The alphabet of Niw Englisc consists of 32 letters:
- Capital: A, Æ, B, C, D, Ð, E, F, G, Ȝ, H, Ƕ, I, J, K, L, M, N, O, Œ, P, Q, R, S, T, Þ, U, V, W, X, Y, Z
- Lowercase: a, æ, b, c, d, ð, e, f, g, ȝ, h, ƕ, i, j, k, l, m, n, o, œ, p, q, r, s, t, þ, u, v, w, x, y, z
Most of these letters are used exactly like in Modern English, and should present no trouble. A few, however, require special attention.
- C - always pronounced like 'ch' in 'cheese'
- F - pronounced like 'f' in 'fox'; between vowels, it voices to 'v' as in 'victor'
- G - always pronounced hard, like 'goal', never 'general'. After back vowels, there is a tendency to pronounce it like a softer 'ch' as in German 'ach'; the verb slagen to strike becomes slog (sloaxh).
- Ȝ - yogh is always pronounced 'y' like 'yes'; this letter in some words is prononuced 'ch' like German 'ach' after a/o/u, for example friȝnan to ask becomes fraȝn asked in the past tense. In the present, it sounds like freenen, and the past fraxn.
- Ƕ - hwair is sometimes used to write words such as 'hwa' or 'hwenn' as 'ƕa' or 'ƕenn.' It is more commonly used in written than typed Englisc, like the combined HL and HR letters.
- J - always pronounced like 'y' in 'yes'; only appears in foreign words; all native Englisc words show up with yogh.
- R - pronounced in all locations in a word. It is pronouned trilled, as in Scottish. This can become uvular as in German with a thicker accent.
- S - always pronounced like 's' in 'sam' a the beginning and end of a word, and when doubled. Between vowels, it voices to 'z' in 'zulu'; example: sneiden to cut and lesen to gather
- Ð - always pronounced like 'th' in 'that'; this letter alternates with Þ in some words.
- Þ - always pronounced like 'th' in 'think'; this letter alternates with Ð in some words.
- V - always pronounced like 'v' in 'victor'; only appears in foreign words;
- Z - pronounced like 'ts' in 'cats' when unstressed, 'dz' as in 'goods' when stressed.
- A - like German Mann when short, long like German Saal (often doubled long)
- Æ - like English matt or German Männer short, long like German Säle
- E - like English bet short, long like German See
- I - like English bit short, long like English mine
- O - like German Gott short, long like German Boot (English Boat)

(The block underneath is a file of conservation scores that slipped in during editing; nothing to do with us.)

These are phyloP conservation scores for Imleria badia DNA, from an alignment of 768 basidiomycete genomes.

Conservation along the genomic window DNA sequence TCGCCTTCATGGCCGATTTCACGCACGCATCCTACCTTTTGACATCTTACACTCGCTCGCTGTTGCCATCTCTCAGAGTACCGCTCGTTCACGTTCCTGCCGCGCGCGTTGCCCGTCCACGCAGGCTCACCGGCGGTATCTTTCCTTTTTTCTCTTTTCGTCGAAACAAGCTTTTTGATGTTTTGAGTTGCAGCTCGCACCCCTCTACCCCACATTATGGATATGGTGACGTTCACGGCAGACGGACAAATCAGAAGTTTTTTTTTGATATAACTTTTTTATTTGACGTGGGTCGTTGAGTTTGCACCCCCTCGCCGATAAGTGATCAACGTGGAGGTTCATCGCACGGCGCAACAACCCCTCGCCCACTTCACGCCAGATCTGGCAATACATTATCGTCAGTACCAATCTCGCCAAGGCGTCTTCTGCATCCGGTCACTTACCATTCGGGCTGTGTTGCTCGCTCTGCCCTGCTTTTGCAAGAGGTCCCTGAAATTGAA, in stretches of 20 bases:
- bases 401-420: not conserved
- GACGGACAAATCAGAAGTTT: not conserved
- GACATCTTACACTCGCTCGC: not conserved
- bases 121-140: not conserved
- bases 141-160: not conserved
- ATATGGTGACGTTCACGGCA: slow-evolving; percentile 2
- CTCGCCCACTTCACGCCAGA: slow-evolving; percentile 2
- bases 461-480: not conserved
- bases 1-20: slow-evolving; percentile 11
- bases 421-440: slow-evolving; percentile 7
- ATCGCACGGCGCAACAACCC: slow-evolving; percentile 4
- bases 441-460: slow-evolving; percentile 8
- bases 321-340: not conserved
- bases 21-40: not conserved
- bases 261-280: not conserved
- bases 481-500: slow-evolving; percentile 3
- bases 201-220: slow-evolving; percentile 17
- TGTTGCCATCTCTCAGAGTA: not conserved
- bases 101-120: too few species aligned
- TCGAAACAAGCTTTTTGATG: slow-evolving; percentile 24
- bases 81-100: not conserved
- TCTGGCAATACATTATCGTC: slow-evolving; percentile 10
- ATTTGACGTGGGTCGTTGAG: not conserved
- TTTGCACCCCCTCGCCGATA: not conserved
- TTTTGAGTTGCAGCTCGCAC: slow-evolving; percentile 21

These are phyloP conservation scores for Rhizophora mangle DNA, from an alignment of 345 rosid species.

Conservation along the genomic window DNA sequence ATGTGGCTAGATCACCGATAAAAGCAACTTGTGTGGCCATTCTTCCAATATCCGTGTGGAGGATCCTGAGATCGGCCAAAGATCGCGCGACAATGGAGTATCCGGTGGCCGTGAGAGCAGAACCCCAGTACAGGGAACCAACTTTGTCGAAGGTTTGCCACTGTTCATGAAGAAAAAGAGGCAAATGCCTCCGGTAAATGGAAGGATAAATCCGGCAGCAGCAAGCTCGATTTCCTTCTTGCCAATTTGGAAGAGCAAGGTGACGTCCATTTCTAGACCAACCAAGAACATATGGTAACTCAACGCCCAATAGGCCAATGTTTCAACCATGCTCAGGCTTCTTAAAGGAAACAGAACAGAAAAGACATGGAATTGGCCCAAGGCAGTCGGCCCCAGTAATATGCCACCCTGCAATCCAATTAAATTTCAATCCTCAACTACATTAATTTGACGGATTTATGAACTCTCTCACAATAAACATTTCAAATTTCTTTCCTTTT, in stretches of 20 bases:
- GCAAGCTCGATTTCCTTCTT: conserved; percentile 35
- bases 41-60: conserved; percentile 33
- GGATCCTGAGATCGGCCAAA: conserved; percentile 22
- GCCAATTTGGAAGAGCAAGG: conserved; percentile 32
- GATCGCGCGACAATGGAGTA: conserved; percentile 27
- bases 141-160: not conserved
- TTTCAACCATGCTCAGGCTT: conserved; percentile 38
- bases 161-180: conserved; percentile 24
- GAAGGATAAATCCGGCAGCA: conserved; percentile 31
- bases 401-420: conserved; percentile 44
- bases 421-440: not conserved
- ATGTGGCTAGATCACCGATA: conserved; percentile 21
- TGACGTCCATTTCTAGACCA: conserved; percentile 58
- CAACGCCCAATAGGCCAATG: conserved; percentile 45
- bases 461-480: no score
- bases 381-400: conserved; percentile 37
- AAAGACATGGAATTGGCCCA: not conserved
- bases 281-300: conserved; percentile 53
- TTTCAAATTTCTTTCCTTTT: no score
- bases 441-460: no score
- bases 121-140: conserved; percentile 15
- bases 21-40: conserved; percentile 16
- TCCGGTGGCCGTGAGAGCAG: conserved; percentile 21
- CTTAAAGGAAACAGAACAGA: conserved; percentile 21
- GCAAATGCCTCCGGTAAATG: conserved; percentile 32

- Œ - like German Götter short, like schön
- U - like English put short, like German Fuß when long
- Y - like German Müntze short, long like German über
- AU - like English ow, or German Maus
- EA - like English matt or German Männer short, long like German Säle
- EI - always like German mein
- IE - always like German Miete
- IA - often like separate letters I, A, some pronounce like ja in unstressed syllables
- IO - often like separate letters I, O, some pronounce like yo in unstressed syllables
- OU - like English ow, or German Maus, some pronounce long u as 'ou'
- CG - sounds like 'j' as in modern English 'judge'
- HL - sounds like 'h' before a 'l'; a stressed pronunciation makes it sound more like the 'ach' sound and 'l'
- HR - sounds like 'h' before an 'r'; a stressed pronunciation makes it sound more like the 'ach' sound and 'r'
- HW - sounds like 'h' before a 'w'; a stressed pronunciation makes it sound more like the 'ach' sound and 'w'
- SC - always pronounced 'sh' as in 'ship'.
- SM, SN, ST - pronounced as in regular English, however, in a northern dialect, there is a tendency to pronounce it as a German would, which is 'shm', 'shn', and 'sht' (stinken as 'shtinken')
- E/I+Ȝ - lengthens the preceding vowel: 'e' like bett would sound like 'bait' (spelled beȜtt)
Englisc can also be written in Runes, just like the ancient Germanic languages were written. Some letters not present in the original Germanic languages use modified runes.
The Runic Alphabet (in Latin order): ᚪ, ᚫ, ᛒ, ᚳ, ᛞ, ᚧ, ᛖ, ᚠ, ᚸ, ᚷ, ᚻ, ᛁ, ᛄ, ᛣ, ᛚ, ᛗ, ᚾ, ᚩ, ᛟ, ᛈ, ᛢ, ᚱ, ᛋ, ᛏ, ᚦ, ᚢ, ᚡ, ᚹ, ᛉ, ᚣ, ᛊ; additional Runic letters: ᛥ (st), ᛝ (ng), ᛡ (ia, io), ᛠ (ea), ᛤ (kk), ᛇ (eo)
And in Runic Order: ᚠ ᚢ ᚦ ᚩ ᚱ ᚳ ᚷ ᚹ ᚻ ᚾ ᛁ ᛄ ᛇ ᛈ ᛉ ᛋ ᛏ ᛒ ᛖ ᛗ ᛚ ᛝ ᛟ ᛞ ᚪ ᚫ ᚣ ᛠ ᛡ ᛣ ᛤ ᚸ ᛢ ᛥ ᚡ ᚧ ᛊ ᛮ ᛯ ᛰ ᛬ ᛭ ᛫
Runic Punctuation: Space: ᛬ Period ᛫ or ᛮ when there's any other punctuation mark that might make the ᛫ illegible. Subordinate Clause: ᛭ Comma: ᛧ Question Mark: ᛰ Exclamation Mark: ᛯ Parenthesis: ᛆᚿ Colon: ᛨ Semicolon: ᛎ Apostrophe or Single Quote: ᛌ Double Quotes: ᛍ Example: -I knew your father (we worked together) -Ic waat þeinen Fader (wiȝ worhton ætsamen). -ᛁᚳ᛬ᚹᚪᚪᛏ᛬ᚦᛖᛁᚾᛖᚾ᛬ᚠᚪᛞᛖᚱ᛬ᛆᚹᛁᚷ᛬ᚹᚩᚱᚻᛏᛖᚾ᛬ᚫᛏᛋᚪᛗᛖᚾᚿᛮ